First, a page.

It’s Always Impossible…Until It’s Not
Has it ever happened that you’re trying to get something done and no matter how hard you try, just can’t…until you somehow do?! I do. A lot!
Now I know it’s not because of procrastination or because I don’t have the brainpower to figure it out or really anything that makes sense. It’s just that, initially – and subsequently, for a while, anyway – the ‘how to’ part can be totally opaque for me. But then, as if all that trying-and-failing never happened, I give it one more go, and – BAM! – it’s done! It’s so joyful. And strange. And familiar. For you, too?
The most prevalent example of this is when I’m doing the New York Times crossword puzzles on Thursday, Friday, or Saturday. (For those of you who don’t know, the puzzles tend to get harder as the week progresses. Thursdays’ are particularly challenging in that they often abandon the one-letter-per-box answer format often opting for all sorts of weird variations. Fridays’ tend to really challenge the outer edges of one’s vocabulary and recall. And Saturday, well Saturdays’ clues tend to want multiple-word answers that stretch from one side of the puzzle to the other. But I digress.) The point, though, is that I can look at a clue for literally hours and get nowhere until – duh! – the correct answer is suddenly patently obvious to me.
The same thing just happened to me with some music files I was working with. I wanted to be able to access them all from my iPhone (without having to sync them to my iPhone via iTunes) so I put a copy of all of them on my NAS drive. (Yeah, I hear all you Spotify and Apple Music streamers out there.)
The first problem was in getting my iPhone to retrieve the NAS files, which, per the above formula, took seemingly forever until I was finally able to learn how. (Find (and then open) the iOS Files app » scroll down to Shared » hit the dropdown menu and select “Connect to Server” » enter my NAS’ IP address » and then access the files.) #Yay! #Joy
The only problem was that this method only played one song at a time. #Annoying
So, after several more days of trying to figure that out, I found another iOS app (something called FlacBox) which basically works like Apple’s Music app except that it lets you access your music files from your Cloud storage…or a NAS drive! #Voilà #MoreJoy
What Was Going On, Here?
On one level, I totally get it – some things take time.
“Impossible only means that you haven’t found the solution yet.”– Anonymous
But in these moments, it doesn’t typically feel like I’m making ‘incremental’ progress; it feels more like I’m just banging my head against a wall, hoping, each time, to get a different outcome. (I can’t even count how many different websites and forums I visited about this music file thing, how many different keywords searches I did, how many ChapGPT requests I made. Nothing, nothing, nothing.) No ‘if this then that’ learning; no trial-and-error learning. Just dead end after dead end. Until…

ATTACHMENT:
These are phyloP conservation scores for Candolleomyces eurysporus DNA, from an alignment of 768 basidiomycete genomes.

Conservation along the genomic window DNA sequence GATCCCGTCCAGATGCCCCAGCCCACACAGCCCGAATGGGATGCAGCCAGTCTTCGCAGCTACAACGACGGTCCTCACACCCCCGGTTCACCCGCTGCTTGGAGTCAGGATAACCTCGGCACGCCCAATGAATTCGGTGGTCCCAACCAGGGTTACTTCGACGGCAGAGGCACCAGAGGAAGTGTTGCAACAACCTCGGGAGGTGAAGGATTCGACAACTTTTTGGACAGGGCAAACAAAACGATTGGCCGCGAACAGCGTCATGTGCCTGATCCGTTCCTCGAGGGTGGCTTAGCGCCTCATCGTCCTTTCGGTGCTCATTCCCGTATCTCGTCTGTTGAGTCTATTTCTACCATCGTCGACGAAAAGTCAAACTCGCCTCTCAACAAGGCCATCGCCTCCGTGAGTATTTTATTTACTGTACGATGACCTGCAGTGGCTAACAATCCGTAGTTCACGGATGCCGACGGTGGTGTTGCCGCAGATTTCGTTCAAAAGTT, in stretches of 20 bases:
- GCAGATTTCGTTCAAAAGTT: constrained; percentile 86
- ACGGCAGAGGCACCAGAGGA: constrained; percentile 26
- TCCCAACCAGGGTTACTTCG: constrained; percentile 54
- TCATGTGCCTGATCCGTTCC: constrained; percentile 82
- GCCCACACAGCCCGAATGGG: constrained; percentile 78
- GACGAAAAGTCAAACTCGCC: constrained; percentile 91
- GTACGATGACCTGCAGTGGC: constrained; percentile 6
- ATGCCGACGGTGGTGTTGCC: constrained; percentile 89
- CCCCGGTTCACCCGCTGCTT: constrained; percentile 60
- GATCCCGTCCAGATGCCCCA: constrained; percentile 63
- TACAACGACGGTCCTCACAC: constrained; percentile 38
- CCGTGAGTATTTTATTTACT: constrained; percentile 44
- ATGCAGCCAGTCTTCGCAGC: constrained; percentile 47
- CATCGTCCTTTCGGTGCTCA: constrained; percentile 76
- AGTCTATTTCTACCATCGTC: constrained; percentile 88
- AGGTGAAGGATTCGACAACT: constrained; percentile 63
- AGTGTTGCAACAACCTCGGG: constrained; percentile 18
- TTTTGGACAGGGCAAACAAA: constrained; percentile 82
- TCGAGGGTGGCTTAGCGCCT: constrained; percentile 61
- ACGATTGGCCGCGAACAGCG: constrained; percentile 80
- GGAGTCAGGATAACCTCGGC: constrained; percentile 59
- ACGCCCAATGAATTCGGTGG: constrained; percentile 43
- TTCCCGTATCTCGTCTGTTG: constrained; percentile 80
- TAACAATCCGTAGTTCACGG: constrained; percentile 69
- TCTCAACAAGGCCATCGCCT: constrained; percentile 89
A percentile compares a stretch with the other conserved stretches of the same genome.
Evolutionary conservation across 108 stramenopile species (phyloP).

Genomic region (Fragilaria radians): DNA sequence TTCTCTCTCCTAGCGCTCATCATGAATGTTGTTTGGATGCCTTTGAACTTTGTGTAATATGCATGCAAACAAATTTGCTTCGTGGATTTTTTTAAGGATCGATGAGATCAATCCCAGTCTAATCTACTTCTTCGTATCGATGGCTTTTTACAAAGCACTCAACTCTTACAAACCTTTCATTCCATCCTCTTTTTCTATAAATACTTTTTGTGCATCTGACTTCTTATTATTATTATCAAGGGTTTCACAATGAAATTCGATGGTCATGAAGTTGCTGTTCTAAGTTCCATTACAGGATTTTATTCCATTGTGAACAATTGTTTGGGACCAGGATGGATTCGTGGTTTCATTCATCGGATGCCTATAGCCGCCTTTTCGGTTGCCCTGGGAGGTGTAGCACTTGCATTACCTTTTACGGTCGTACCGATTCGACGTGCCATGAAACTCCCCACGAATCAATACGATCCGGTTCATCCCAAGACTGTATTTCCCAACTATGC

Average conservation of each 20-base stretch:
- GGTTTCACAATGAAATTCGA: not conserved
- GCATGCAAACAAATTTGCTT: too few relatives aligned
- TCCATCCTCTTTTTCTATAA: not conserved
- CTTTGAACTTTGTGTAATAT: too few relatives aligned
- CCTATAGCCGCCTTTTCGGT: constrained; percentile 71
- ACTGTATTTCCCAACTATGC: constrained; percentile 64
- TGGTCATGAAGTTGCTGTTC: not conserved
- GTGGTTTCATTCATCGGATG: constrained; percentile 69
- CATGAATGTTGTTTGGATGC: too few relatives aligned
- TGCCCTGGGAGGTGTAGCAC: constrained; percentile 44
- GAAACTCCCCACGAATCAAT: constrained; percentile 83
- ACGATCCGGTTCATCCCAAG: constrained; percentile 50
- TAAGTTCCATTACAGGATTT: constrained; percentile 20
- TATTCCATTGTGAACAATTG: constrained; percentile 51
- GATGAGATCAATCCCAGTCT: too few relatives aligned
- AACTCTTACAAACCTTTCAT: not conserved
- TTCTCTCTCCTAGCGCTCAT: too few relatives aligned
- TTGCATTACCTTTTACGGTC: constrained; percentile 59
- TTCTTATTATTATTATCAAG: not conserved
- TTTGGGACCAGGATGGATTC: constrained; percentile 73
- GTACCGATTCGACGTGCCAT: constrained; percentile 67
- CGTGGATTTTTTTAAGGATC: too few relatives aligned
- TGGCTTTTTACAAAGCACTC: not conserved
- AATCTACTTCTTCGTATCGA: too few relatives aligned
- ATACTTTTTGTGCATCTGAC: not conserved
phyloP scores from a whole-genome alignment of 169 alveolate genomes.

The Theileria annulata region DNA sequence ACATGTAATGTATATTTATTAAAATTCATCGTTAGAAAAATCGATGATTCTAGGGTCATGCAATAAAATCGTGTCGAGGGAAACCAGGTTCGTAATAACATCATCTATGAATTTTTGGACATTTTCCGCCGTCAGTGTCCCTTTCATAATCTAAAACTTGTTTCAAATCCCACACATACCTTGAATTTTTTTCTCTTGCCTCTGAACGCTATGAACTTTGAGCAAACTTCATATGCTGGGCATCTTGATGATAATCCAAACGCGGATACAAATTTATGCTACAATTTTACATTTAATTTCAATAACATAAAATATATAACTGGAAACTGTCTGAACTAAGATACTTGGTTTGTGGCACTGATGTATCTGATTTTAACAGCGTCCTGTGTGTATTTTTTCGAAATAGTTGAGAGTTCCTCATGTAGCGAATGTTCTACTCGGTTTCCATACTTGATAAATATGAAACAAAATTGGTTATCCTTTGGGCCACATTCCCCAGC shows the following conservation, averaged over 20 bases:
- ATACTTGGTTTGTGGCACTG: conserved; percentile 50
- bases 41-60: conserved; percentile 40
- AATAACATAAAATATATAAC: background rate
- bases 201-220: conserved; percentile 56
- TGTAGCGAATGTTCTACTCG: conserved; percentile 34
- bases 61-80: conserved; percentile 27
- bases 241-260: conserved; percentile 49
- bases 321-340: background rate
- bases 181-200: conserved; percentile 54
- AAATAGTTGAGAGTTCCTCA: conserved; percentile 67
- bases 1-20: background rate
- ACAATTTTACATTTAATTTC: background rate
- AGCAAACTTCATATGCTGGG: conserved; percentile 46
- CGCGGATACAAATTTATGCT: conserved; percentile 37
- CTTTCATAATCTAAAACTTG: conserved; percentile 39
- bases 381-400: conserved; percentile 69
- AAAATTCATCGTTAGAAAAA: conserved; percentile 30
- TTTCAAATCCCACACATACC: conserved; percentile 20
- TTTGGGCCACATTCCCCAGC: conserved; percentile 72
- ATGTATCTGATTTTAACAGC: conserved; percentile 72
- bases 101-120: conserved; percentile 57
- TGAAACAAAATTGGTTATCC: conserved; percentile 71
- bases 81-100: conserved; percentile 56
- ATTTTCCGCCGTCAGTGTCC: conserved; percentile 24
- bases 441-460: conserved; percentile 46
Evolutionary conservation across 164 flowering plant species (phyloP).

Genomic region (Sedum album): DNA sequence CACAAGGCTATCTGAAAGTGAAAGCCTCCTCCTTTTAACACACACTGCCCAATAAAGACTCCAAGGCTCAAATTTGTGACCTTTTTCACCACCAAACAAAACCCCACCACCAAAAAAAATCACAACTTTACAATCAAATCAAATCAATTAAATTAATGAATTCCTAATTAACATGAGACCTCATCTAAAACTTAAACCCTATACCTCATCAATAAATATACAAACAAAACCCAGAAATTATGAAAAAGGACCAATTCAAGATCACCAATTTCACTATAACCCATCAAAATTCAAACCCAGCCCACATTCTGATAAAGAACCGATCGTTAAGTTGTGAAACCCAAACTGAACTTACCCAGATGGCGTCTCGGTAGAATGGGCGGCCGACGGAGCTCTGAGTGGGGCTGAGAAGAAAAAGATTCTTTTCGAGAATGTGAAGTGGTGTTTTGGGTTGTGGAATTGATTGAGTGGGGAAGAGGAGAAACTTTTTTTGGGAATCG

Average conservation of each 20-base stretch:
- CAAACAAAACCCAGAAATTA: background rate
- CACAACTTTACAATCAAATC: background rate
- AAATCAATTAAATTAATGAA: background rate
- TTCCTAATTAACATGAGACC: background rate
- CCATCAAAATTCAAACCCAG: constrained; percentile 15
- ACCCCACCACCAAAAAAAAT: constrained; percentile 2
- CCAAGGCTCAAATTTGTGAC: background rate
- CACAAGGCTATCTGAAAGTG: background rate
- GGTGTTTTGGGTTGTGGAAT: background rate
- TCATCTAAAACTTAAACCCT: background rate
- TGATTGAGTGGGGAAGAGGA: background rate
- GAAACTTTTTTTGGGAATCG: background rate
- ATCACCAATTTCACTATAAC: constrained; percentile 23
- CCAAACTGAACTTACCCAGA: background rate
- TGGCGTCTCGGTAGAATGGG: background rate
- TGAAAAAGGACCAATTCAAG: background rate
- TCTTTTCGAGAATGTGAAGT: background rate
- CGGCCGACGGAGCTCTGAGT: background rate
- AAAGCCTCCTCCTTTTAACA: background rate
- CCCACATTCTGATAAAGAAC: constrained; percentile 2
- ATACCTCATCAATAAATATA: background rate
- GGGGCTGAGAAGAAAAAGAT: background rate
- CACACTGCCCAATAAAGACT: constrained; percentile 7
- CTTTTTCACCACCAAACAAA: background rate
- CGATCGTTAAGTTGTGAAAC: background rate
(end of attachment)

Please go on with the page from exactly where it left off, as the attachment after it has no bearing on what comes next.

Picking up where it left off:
So, here’s to the power of sticktoitiveness, I guess, and Conclusion #1 – Keeping at it = Progress.
And yet it feels like there’s something more that was going on.
“Taking a break can lead to breakthroughs.”– Russell Eric Dobdaous
It feels like my brain was working behind the scenes on a nonconscious level to figure out how to thread this needle, find some better search terms, rethink how I was thinking about it. (Crosswords require this given their intentional use of vague clues. Is the clue “Cross” referring to a religious symbol, something to do with transversing a roadway, a Greek letter, or being angry? Gotta keep rethinking and re-challenging your assumptions to know for sure.)
Or maybe, just maybe, it has more to do with NOT thinking about it so I can fully release from my prior assumptions and reengage, anew, with ‘fresh eyes, as it were.
Which leads to Conclusion #2 – Taking a step back and refreshing your approach = Progress.
Which to Do When?
Ah, the proverbial Fork in the Road! (And the reason for the image at the top of this post.)
When is ‘keeping at it’ the way to go vs. ‘taking a step back and refreshing your approach’?
Alternate paths to the same destination, you might say.
So, which to do when? Maybe you have some ideas as to what works for you and when.
As for me, I think it depends. If I’m ‘enjoying the ride’ (and not feeling particularly pressured by an impending deadline or deliverable) I don’t think it really matters which approach I take. But if I’m starting to feel discouraged or stressed, then my answer is to try the other way!
Or better yet, delegate the whole mess and assign it to someone better suited for the challenge!